By David Maurer
Published: August 09, 2009
The trust recently launched a new license plate program, with the hope that it will provide a major, ongoing stream of funds for the park. The project illustrates the type of work the trust does to benefit Shenandoah.
It first got legislation approved, which allowed them to create a design for the license plate and start collecting applications. They had to get at least 350 people to submit orders for the new plate, with payment, to DMV by July 30.
That deadline was successfully met, with 50 plates to spare. That success triggered DMV’s approval process, which ensures the plate meets all rules and regulations and that the design can be replicated.
If all goes smoothly the first 400 plates will be issued within eight to 10 months. At that point the plates will become available statewide.
After 1,000 plates are sold, DMV starts kicking $15 per plate back to the trust. Other partner groups that started license plate programs years ago have proven it to be very lucrative.
“Big parks like Yosemite probably bring in $800,000 to $1 million a year in revenue from their license plate programs,” said Peter G. Rice, who has served as chairman of the trust since its inception.
“It takes a long time to build up to that, but it can provide a serious amount of funds. Now that we’re an independent, nonprofit organization, we’re really positioned to start raising some serious money.
“For me this is a labor of love. My family lives in Madison County so we’re in the park all the time. All our children first hiked on our backs, and then on their feet up White Oak Canyon, Old Rag, Bearfence Rock and all these great places.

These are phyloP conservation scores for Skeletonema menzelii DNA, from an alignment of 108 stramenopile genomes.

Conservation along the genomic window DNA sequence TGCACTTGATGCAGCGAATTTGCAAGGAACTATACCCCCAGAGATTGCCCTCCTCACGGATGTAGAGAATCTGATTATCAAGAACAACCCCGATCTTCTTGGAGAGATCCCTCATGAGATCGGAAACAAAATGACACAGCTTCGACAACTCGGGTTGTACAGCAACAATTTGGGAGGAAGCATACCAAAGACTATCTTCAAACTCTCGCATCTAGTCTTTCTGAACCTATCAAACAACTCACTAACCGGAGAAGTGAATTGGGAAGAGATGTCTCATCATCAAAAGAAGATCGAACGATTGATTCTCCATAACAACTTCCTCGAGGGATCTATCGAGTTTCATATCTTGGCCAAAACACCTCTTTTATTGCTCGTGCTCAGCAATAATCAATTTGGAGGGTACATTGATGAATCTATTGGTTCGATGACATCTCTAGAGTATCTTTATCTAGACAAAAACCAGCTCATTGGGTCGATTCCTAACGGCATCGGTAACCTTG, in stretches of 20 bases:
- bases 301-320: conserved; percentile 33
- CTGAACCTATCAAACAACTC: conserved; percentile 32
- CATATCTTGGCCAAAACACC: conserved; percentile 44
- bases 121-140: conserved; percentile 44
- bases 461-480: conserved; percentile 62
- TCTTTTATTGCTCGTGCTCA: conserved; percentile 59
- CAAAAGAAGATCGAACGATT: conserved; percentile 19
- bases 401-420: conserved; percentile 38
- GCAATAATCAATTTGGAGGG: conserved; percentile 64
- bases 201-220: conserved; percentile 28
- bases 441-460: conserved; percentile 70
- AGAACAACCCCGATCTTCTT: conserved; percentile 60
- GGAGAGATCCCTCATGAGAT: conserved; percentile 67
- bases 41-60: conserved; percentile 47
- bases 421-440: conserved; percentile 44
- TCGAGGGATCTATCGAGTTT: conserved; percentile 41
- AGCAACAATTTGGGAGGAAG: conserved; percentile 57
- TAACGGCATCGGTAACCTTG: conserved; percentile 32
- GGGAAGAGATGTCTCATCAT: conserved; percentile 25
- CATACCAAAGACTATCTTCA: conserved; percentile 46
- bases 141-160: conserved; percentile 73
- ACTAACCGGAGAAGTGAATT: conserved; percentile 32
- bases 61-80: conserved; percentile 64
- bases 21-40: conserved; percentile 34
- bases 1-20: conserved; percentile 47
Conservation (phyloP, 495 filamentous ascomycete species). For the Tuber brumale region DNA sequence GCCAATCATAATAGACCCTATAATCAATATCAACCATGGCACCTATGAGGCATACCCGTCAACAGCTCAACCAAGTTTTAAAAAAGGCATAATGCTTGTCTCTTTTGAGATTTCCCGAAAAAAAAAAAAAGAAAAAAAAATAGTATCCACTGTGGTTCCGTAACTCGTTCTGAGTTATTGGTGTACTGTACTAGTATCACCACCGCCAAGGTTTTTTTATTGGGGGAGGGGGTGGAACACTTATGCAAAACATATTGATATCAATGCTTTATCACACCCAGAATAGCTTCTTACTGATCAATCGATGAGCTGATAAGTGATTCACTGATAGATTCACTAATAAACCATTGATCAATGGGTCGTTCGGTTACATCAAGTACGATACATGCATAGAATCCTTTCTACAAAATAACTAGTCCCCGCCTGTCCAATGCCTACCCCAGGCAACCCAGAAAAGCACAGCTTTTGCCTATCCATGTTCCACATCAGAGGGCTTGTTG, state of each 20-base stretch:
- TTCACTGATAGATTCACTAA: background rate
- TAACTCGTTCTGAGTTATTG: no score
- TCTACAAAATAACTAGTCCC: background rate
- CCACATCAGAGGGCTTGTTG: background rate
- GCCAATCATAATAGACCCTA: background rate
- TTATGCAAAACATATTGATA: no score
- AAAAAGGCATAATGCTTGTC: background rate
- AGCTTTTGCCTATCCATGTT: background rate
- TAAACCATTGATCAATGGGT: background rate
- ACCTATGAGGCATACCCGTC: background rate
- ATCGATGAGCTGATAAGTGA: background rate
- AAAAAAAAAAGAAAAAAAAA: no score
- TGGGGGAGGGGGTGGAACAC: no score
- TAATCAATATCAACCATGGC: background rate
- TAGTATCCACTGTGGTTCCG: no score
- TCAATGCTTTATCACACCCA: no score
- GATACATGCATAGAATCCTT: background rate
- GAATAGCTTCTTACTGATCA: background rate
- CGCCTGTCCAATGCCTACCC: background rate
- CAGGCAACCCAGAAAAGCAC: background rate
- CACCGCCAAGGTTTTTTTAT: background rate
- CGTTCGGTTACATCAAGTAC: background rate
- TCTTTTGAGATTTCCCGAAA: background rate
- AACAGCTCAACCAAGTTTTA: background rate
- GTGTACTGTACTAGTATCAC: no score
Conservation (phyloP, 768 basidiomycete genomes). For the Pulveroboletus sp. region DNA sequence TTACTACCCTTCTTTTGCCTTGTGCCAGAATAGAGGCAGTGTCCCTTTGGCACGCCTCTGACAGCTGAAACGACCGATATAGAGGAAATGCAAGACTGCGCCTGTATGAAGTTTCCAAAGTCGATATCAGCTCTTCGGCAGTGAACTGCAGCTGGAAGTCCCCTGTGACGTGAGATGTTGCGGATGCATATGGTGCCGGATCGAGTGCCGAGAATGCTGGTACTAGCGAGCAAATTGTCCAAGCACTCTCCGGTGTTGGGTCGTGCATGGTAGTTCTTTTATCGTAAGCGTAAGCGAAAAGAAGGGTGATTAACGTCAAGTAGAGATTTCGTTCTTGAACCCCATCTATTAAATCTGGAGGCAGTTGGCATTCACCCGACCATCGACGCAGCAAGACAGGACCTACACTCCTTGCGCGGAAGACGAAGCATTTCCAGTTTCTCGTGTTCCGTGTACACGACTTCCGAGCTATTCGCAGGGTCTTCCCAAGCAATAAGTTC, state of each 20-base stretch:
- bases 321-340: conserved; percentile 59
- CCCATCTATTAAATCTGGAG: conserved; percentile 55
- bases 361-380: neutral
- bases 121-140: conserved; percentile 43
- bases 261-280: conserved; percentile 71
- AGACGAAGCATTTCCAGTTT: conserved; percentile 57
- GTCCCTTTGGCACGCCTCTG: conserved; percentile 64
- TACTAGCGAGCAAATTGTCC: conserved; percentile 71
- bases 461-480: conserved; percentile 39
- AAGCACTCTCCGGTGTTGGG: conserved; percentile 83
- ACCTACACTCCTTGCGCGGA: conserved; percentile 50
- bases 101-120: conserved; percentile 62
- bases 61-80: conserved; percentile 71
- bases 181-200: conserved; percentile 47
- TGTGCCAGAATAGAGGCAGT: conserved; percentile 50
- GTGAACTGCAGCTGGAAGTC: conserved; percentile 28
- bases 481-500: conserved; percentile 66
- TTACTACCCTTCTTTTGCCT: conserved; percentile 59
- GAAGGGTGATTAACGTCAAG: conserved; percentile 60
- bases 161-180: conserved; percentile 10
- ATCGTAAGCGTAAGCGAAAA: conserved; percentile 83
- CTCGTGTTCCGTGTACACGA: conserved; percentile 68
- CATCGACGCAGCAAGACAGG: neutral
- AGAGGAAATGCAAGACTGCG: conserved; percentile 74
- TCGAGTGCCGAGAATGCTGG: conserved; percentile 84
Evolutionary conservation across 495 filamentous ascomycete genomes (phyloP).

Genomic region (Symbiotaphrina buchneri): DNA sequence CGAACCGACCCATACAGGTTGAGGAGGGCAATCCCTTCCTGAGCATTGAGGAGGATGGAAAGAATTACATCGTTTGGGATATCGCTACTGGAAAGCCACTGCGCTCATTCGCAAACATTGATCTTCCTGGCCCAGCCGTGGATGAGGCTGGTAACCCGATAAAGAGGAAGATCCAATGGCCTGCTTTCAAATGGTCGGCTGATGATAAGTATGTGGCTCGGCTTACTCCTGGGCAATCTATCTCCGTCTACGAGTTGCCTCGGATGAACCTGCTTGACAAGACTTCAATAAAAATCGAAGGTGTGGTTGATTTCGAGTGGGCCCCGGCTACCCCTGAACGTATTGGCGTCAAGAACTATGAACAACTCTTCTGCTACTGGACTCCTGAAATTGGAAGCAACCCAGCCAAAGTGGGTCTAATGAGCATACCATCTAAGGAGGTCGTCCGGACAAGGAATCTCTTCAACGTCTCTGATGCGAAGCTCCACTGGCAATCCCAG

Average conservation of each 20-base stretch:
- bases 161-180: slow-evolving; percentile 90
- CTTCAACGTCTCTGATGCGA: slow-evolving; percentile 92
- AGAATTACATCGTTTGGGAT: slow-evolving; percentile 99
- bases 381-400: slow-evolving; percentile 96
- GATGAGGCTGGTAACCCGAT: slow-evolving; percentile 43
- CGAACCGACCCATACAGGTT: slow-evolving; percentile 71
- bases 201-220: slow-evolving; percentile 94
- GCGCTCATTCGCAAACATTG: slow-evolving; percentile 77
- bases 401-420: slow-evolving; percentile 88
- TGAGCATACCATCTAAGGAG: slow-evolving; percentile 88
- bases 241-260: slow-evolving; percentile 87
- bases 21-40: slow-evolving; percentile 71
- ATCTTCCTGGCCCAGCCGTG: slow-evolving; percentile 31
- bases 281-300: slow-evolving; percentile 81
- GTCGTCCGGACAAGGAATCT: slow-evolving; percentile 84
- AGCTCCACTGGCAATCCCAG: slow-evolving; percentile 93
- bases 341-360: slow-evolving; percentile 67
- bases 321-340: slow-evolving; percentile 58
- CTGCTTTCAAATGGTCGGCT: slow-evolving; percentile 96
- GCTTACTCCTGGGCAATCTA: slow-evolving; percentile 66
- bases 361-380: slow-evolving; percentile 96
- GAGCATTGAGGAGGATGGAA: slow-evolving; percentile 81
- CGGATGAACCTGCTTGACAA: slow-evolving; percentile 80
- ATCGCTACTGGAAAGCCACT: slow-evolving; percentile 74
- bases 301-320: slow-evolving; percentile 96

“Now our grandchildren are doing the same thing. A lot of the quality of life people who live in this area talk about is because of that park.”
Each year the superintendent of SNP and the senior staff compile a wish list of programs and projects federal dollars aren’t going to cover. The trust, which consists of 22 board members, discusses the list and then commits to a certain amount for its fundraising efforts that year.
Funds generated by the trust have been used to restore the Old Rag Overlook. Donations have also been used to finance first-response rescue equipment that has been placed near the summit of the mountain, greatly reducing response time during emergencies.
The trust is also helping to preserve the Mount Vernon Furnace, considered one of the most significant historic features in the park. The furnace may have supplied iron ore to James Madison’s iron works.
Long neglected, the furnace needs emergency stabilization. To this end the trust has provided a grant to the National Park Service Historic Preservation Training Center to conduct field investigations on the furnace to best determine how to prepare a stabilization plan.
It has also provided funds for GPS Ranger devices at the park. The hand-held guiding units provide visitors with interpretive messages regarding where they are and what they’re seeing when they reach certain coordinates during hikes.
The trust also supports the Junior Rangers Program, which provides learning experiences for children that can result in the presentation of a badge and certificate by a park ranger. It also helps to fund the Youth Conservation Corps, which brings students ages 15 to 17 to the park to participate in restoration, resource management and conservation projects.